About a dozen leading privacy and consumer groups met with members of President-elect Barack Obama's transition team Tuesday to discuss the Federal Trade Commission's role in protecting consumer privacy.
While participating organizations addressed a range of problems and potential solutions, the underlying message was clear: the FTC has for too long allowed industries to self-regulate their online privacy practices--to the detriment of consumers.
"The FTC keeps moving the goal post on what privacy advocates need to prove" before it provides substantive regulation, said Chris Jay Hoofnagle, director of the Berkeley Center for Law and Technology's Information Privacy Programs. "The commission has taken this posture that allowed business interests to win by just showing up. Self-regulation in online privacy has gotten more than a fair shake."
Hoofnagle took part in Tuesday's meeting, along with representatives from the Privacy Rights Clearinghouse, the Consumer Federation of America, the American Civil Liberties Union, the Center for Digital Democracy, the World Privacy Forum, the Electronic Privacy Information Center, the Privacy Times, the Privacy Journal, the Consumers Union, the Electronic Frontier Foundation, and U.S. PIRG, the federation of state Public Interest Research Groups. The groups met with Susan Ness and Phil Weiser, the FTC review team leaders for the Obama transition team.
While the transition's agency review leaders have been seeking insight from numerous sources about the functionality of agencies like the FTC, this meeting was held at the request of the privacy groups, according to Jeff Chester, the executive director of the Center for Digital Democracy.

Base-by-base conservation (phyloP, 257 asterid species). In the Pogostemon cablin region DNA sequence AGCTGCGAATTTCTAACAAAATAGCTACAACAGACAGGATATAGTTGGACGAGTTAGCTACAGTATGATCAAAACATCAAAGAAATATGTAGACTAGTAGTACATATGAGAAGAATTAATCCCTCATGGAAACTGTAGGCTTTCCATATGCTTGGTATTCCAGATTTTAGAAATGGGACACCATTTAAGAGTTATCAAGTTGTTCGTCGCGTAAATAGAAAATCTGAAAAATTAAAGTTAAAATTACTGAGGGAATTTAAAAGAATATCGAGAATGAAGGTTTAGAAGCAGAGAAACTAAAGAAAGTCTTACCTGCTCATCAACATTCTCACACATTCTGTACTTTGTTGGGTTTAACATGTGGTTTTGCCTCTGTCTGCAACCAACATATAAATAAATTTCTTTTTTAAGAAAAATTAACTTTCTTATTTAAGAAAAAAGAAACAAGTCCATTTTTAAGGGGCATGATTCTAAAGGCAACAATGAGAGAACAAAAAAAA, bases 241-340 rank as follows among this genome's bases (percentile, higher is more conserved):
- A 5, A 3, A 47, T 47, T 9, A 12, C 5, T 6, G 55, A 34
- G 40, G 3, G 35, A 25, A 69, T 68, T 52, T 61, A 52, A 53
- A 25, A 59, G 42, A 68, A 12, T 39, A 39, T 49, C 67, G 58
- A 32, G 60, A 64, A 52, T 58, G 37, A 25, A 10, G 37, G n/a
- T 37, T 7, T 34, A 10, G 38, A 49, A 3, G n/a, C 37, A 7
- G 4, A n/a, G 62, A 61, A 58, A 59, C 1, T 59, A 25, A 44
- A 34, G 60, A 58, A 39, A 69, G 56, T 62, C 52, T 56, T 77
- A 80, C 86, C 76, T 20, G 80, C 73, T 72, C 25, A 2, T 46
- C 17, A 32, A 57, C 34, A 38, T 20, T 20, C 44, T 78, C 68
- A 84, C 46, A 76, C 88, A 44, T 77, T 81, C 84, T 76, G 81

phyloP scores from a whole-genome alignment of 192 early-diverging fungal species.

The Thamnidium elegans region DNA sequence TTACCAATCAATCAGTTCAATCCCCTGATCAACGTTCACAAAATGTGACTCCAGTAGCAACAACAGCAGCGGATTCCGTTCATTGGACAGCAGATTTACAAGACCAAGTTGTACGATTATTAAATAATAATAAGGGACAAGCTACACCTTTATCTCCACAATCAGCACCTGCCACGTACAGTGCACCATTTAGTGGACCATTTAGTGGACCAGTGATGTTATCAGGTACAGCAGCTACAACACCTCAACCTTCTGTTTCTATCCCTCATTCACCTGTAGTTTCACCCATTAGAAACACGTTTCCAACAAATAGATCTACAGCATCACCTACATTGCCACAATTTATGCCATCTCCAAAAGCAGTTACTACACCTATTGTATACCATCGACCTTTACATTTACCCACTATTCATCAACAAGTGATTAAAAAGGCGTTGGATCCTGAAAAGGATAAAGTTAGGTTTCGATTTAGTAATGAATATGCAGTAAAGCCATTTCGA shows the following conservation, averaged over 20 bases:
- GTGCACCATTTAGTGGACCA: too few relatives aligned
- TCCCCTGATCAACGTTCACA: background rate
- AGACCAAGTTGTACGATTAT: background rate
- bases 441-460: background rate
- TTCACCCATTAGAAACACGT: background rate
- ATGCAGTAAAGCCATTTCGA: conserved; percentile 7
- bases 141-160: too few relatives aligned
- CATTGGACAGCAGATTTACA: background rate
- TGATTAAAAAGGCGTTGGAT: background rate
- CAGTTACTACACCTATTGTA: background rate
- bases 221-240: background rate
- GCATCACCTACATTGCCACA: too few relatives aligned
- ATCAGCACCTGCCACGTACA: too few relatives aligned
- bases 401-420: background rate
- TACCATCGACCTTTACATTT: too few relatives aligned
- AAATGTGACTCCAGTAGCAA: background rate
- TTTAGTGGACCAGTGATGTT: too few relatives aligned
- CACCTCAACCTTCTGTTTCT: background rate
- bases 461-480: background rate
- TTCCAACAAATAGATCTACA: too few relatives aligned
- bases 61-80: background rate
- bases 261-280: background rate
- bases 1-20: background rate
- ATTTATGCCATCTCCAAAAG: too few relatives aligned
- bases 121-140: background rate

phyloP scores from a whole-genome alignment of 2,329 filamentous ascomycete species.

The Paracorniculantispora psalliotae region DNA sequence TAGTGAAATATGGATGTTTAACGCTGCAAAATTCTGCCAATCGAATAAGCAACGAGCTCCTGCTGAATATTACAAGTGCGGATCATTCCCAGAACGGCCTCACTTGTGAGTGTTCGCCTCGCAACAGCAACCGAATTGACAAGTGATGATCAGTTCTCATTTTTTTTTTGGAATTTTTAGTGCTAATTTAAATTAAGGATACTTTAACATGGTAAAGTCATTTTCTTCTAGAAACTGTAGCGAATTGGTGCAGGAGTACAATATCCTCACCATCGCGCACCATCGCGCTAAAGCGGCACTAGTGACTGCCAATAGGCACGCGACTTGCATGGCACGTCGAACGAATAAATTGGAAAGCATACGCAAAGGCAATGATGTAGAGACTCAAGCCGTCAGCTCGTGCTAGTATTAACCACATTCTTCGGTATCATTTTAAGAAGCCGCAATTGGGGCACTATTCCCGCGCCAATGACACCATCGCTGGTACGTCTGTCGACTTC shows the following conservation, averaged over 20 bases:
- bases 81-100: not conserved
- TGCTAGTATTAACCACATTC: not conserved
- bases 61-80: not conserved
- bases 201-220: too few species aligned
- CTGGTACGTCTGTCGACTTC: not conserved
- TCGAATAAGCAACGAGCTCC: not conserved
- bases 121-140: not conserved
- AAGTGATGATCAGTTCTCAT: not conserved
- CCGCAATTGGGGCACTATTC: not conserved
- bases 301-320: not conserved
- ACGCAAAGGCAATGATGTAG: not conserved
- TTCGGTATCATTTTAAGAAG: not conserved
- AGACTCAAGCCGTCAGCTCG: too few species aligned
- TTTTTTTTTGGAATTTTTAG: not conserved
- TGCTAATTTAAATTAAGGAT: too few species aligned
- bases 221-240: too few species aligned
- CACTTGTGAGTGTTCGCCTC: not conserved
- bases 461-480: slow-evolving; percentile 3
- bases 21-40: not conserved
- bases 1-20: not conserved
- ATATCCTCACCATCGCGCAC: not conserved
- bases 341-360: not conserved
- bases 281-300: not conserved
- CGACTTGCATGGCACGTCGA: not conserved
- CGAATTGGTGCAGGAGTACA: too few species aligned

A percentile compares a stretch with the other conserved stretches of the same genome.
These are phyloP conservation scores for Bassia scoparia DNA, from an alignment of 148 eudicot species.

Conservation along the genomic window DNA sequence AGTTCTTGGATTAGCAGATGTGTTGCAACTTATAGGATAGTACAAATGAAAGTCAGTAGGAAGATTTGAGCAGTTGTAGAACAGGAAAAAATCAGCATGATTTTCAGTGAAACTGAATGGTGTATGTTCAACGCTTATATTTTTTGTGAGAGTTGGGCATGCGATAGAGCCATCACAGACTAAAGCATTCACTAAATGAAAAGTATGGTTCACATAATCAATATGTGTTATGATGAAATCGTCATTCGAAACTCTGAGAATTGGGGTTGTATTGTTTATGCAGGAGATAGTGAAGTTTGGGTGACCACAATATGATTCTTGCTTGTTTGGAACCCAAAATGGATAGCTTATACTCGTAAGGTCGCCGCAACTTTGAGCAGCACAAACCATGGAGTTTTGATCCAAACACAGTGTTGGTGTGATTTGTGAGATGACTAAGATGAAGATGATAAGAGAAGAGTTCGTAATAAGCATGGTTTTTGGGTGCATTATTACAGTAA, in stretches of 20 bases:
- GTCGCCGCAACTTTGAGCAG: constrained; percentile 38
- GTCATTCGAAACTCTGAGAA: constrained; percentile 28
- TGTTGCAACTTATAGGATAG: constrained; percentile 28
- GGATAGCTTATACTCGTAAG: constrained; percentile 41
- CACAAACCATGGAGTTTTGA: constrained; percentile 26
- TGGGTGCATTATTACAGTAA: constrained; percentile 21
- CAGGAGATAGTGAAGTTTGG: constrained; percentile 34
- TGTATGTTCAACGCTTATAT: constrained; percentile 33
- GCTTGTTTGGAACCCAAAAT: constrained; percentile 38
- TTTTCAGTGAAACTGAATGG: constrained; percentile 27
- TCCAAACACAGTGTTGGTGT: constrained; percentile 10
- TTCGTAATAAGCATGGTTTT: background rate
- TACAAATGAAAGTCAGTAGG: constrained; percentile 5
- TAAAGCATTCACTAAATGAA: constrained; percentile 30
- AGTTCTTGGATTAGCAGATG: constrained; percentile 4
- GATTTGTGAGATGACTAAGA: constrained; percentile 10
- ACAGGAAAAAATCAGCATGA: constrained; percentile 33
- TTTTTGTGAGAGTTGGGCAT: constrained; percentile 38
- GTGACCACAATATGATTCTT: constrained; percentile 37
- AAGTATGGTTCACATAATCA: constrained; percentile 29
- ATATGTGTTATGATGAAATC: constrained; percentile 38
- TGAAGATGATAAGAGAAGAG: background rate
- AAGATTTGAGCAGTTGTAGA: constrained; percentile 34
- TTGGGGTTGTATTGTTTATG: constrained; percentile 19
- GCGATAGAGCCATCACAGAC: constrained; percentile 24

"We wanted to impress upon the transition team that there are many online privacy issues that need to be the highest priority of the incoming Obama FTC," Chester said. "The last eight years has been a disaster for consumer protection and privacy, and the agency has not really had the interest to work on behalf of consumers to investigate the online ad industry and its harmful and problematic practices."
Along with the need for better regulation of targeted online marketing, the groups discussed the need for more oversight in the data broker industry and privacy policies for medical information, among other things. A range of solutions were offered, from more benchmarks for self-regulated industries to new legislation.
If the FTC is going to let industries self-regulate their privacy policies, it should provide clear benchmarks, Hoofnagle said. Without clearly defining the problems that need to be solved and the measures of success, the commission cannot know when it should intervene, he said.
More regulation for targeted online ads?
The Network Advertising Initiative, for example, is a group of third-party network advertisers including Google and Yahoo that has created its own online behavioral advertising guidelines. The group announced Tuesday it updated its code of conduct, but multiple groups at the meeting with the Obama transition team said that behavioral tracking and targeting is still a problem that the FTC needs to address.